Rand Paul, a chip off the old block?
From what I know about Rand Paul, I am not happy about his victory in the GOP primary in Kentucky. Prior to running for the U.S. Senate, Paul’s main political experience has been as a supporter and spokesman for his father, the disgusting anti-American libertarian and Lew Rockwell associate Congressman Ron Paul. Rand (a nickname for Randall) seems to follow his father on all issues. Among other things, as Michelle Malkin has brought out, Ron Paul has trafficked with 9/11 “truthers” and supported their call for another 9/11 investigation. The truthers of course believe that the U.S. government, meaning President George W. Bush, conspired with the 9/11 hijackers to destroy the World Trade Center and a wing of the Pentagon, and also sought to destroy the U.S. Capitol building via Flight 93, in order to trigger a war with Muslims. While Rand appears to have been more ambiguous in his statements to truthers than his father, he hasn’t dissociated himself from them either. He also has affirmed his complete identity with his father’s politics. Radio interviewer Alex Jones asked him in 2009:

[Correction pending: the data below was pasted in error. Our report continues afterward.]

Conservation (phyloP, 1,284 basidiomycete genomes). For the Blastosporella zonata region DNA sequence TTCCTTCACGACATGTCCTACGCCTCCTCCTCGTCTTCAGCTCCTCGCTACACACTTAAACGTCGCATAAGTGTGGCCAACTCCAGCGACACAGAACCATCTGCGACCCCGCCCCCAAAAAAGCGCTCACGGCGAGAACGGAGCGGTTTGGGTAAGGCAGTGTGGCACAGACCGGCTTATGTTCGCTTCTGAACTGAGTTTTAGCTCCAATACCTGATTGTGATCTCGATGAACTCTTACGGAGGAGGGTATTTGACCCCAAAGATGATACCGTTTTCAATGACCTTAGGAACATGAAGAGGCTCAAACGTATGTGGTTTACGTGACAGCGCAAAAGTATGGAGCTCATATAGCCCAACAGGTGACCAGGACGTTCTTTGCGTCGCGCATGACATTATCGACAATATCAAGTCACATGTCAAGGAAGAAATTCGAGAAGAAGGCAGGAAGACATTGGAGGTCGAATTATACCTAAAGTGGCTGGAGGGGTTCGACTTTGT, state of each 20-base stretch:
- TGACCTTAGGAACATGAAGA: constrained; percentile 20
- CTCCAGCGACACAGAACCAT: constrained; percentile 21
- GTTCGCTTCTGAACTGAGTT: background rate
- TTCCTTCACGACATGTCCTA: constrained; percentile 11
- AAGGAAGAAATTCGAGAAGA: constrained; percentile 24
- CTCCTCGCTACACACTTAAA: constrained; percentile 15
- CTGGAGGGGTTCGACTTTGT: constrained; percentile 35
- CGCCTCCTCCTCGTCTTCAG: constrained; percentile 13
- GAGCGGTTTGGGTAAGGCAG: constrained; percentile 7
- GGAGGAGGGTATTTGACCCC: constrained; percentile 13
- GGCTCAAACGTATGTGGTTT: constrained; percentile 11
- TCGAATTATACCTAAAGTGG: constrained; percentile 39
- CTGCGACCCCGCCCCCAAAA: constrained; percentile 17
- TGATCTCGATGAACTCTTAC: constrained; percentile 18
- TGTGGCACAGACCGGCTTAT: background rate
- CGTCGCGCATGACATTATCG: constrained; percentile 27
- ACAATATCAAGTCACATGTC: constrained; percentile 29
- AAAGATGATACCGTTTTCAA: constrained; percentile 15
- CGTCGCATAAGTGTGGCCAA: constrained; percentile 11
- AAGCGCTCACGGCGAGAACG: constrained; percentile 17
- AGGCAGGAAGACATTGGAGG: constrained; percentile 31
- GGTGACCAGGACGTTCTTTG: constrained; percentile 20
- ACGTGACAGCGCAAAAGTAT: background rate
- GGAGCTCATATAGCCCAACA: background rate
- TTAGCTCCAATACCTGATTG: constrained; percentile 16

“You’re basically what I would call a chip off the old block. Your policies are basically identical to your father, correct?”
To which he answered:
“I’d say we’d be very very similar. We might present the message sometimes differently.. I think in some ways the message has to be broadened and made more appealing to the entire Republican electorate because you have to win a primary.”
Leonard D. writes:
I look at that page you linked on Malkin’s site about Ron Paul, and honestly I think he is acting like a weasely politician to those truther kids. His answers are evasions, based on stating things he does believe in common with them—that the government often covers things up, which is true—while not actually agreeing to their particular beliefs. This does not raise my respect for Ron Paul as a person, because he is in my view lying by omission. However, I am impressed by his performance there as a politician.Phantom Blogger writes:
Rand Paul doesn’t support all the ideas of his dad. He has insisted he’s for the war in Afghanistan and against rapid withdrawal from Iraq and supports the detention of suspected terrorists. Rather than openly advocate drug decriminalization (as his dad does), Rand favors “a more local approach to drugs … it’s a state issue.”LA replies:
Ok, that’s encouraging—or at least less discouraging.
Posted by Lawrence Auster at May 19, 2010 08:13 AM | Send